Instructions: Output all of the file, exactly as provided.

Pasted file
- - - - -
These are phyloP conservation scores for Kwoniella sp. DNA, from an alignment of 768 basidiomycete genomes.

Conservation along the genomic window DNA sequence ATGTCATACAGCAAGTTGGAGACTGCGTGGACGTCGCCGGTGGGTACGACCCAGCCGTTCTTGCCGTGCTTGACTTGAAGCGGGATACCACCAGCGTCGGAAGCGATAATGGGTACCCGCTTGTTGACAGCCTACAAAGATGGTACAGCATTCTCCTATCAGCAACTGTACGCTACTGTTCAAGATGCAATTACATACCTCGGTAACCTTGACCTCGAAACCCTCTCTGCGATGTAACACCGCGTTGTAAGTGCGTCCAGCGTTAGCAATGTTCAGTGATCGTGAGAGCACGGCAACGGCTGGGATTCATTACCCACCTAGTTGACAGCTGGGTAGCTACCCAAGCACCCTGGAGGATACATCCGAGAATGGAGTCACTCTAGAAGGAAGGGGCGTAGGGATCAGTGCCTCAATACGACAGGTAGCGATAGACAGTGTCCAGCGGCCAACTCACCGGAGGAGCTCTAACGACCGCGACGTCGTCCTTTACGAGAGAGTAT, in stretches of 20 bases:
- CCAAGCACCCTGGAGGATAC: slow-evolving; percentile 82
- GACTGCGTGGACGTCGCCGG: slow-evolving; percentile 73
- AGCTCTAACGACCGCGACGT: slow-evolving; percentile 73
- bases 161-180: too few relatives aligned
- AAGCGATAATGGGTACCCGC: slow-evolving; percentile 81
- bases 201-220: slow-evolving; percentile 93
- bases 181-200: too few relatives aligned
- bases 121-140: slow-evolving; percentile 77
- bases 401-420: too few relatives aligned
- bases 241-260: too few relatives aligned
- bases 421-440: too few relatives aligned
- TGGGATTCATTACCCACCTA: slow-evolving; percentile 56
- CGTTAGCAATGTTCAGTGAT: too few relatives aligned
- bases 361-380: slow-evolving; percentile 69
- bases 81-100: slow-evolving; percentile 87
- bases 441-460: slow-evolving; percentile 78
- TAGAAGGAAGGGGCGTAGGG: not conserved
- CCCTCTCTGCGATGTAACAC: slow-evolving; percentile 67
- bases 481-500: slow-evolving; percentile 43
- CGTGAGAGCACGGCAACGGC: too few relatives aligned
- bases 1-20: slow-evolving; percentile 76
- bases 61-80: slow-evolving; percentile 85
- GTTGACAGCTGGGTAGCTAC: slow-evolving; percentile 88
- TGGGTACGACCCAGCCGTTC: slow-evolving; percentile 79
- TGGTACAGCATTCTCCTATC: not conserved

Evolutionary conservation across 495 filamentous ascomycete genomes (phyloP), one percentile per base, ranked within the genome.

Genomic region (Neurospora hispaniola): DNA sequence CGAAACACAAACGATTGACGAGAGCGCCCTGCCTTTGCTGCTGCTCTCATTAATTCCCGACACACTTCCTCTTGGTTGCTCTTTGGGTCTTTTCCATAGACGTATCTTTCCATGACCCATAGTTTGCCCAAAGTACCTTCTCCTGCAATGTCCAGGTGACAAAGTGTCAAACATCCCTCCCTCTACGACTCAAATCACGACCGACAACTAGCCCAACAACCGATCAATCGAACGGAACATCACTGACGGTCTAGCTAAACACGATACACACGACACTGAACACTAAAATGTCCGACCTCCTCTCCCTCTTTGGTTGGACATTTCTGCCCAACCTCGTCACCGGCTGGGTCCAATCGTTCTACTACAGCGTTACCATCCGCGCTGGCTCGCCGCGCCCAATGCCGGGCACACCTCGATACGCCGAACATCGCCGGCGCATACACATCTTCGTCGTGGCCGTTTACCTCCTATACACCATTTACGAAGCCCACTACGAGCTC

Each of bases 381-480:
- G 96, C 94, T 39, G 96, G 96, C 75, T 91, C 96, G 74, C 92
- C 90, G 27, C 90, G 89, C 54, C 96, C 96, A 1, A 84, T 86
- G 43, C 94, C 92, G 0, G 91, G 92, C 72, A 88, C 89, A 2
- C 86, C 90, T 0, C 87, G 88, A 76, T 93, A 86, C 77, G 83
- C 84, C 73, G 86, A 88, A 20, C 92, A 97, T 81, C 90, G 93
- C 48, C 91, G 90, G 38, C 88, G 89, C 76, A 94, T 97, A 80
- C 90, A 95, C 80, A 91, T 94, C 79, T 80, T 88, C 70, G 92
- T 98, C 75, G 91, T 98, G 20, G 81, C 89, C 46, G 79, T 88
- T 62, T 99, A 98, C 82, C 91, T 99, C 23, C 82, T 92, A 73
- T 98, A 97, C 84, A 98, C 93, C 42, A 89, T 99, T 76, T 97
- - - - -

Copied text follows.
These are phyloP conservation scores for Kwoniella sp. DNA, from an alignment of 768 basidiomycete genomes.

Conservation along the genomic window DNA sequence ATGTCATACAGCAAGTTGGAGACTGCGTGGACGTCGCCGGTGGGTACGACCCAGCCGTTCTTGCCGTGCTTGACTTGAAGCGGGATACCACCAGCGTCGGAAGCGATAATGGGTACCCGCTTGTTGACAGCCTACAAAGATGGTACAGCATTCTCCTATCAGCAACTGTACGCTACTGTTCAAGATGCAATTACATACCTCGGTAACCTTGACCTCGAAACCCTCTCTGCGATGTAACACCGCGTTGTAAGTGCGTCCAGCGTTAGCAATGTTCAGTGATCGTGAGAGCACGGCAACGGCTGGGATTCATTACCCACCTAGTTGACAGCTGGGTAGCTACCCAAGCACCCTGGAGGATACATCCGAGAATGGAGTCACTCTAGAAGGAAGGGGCGTAGGGATCAGTGCCTCAATACGACAGGTAGCGATAGACAGTGTCCAGCGGCCAACTCACCGGAGGAGCTCTAACGACCGCGACGTCGTCCTTTACGAGAGAGTAT, in stretches of 20 bases:
- CCAAGCACCCTGGAGGATAC: slow-evolving; percentile 82
- GACTGCGTGGACGTCGCCGG: slow-evolving; percentile 73
- AGCTCTAACGACCGCGACGT: slow-evolving; percentile 73
- bases 161-180: too few relatives aligned
- AAGCGATAATGGGTACCCGC: slow-evolving; percentile 81
- bases 201-220: slow-evolving; percentile 93
- bases 181-200: too few relatives aligned
- bases 121-140: slow-evolving; percentile 77
- bases 401-420: too few relatives aligned
- bases 241-260: too few relatives aligned
- bases 421-440: too few relatives aligned
- TGGGATTCATTACCCACCTA: slow-evolving; percentile 56
- CGTTAGCAATGTTCAGTGAT: too few relatives aligned
- bases 361-380: slow-evolving; percentile 69
- bases 81-100: slow-evolving; percentile 87
- bases 441-460: slow-evolving; percentile 78
- TAGAAGGAAGGGGCGTAGGG: not conserved
- CCCTCTCTGCGATGTAACAC: slow-evolving; percentile 67
- bases 481-500: slow-evolving; percentile 43
- CGTGAGAGCACGGCAACGGC: too few relatives aligned
- bases 1-20: slow-evolving; percentile 76
- bases 61-80: slow-evolving; percentile 85
- GTTGACAGCTGGGTAGCTAC: slow-evolving; percentile 88
- TGGGTACGACCCAGCCGTTC: slow-evolving; percentile 79
- TGGTACAGCATTCTCCTATC: not conserved

Evolutionary conservation across 495 filamentous ascomycete genomes (phyloP), one percentile per base, ranked within the genome.

Genomic region (Neurospora hispaniola): DNA sequence CGAAACACAAACGATTGACGAGAGCGCCCTGCCTTTGCTGCTGCTCTCATTAATTCCCGACACACTTCCTCTTGGTTGCTCTTTGGGTCTTTTCCATAGACGTATCTTTCCATGACCCATAGTTTGCCCAAAGTACCTTCTCCTGCAATGTCCAGGTGACAAAGTGTCAAACATCCCTCCCTCTACGACTCAAATCACGACCGACAACTAGCCCAACAACCGATCAATCGAACGGAACATCACTGACGGTCTAGCTAAACACGATACACACGACACTGAACACTAAAATGTCCGACCTCCTCTCCCTCTTTGGTTGGACATTTCTGCCCAACCTCGTCACCGGCTGGGTCCAATCGTTCTACTACAGCGTTACCATCCGCGCTGGCTCGCCGCGCCCAATGCCGGGCACACCTCGATACGCCGAACATCGCCGGCGCATACACATCTTCGTCGTGGCCGTTTACCTCCTATACACCATTTACGAAGCCCACTACGAGCTC

Each of bases 381-480:
- G 96, C 94, T 39, G 96, G 96, C 75, T 91, C 96, G 74, C 92
- C 90, G 27, C 90, G 89, C 54, C 96, C 96, A 1, A 84, T 86
- G 43, C 94, C 92, G 0, G 91, G 92, C 72, A 88, C 89, A 2
- C 86, C 90, T 0, C 87, G 88, A 76, T 93, A 86, C 77, G 83
- C 84, C 73, G 86, A 88, A 20, C 92, A 97, T 81, C 90, G 93
- C 48, C 91, G 90, G 38, C 88, G 89, C 76, A 94, T 97, A 80
- C 90, A 95, C 80, A 91, T 94, C 79, T 80, T 88, C 70, G 92
- T 98, C 75, G 91, T 98, G 20, G 81, C 89, C 46, G 79, T 88
- T 62, T 99, A 98, C 82, C 91, T 99, C 23, C 82, T 92, A 73
- T 98, A 97, C 84, A 98, C 93, C 42, A 89, T 99, T 76, T 97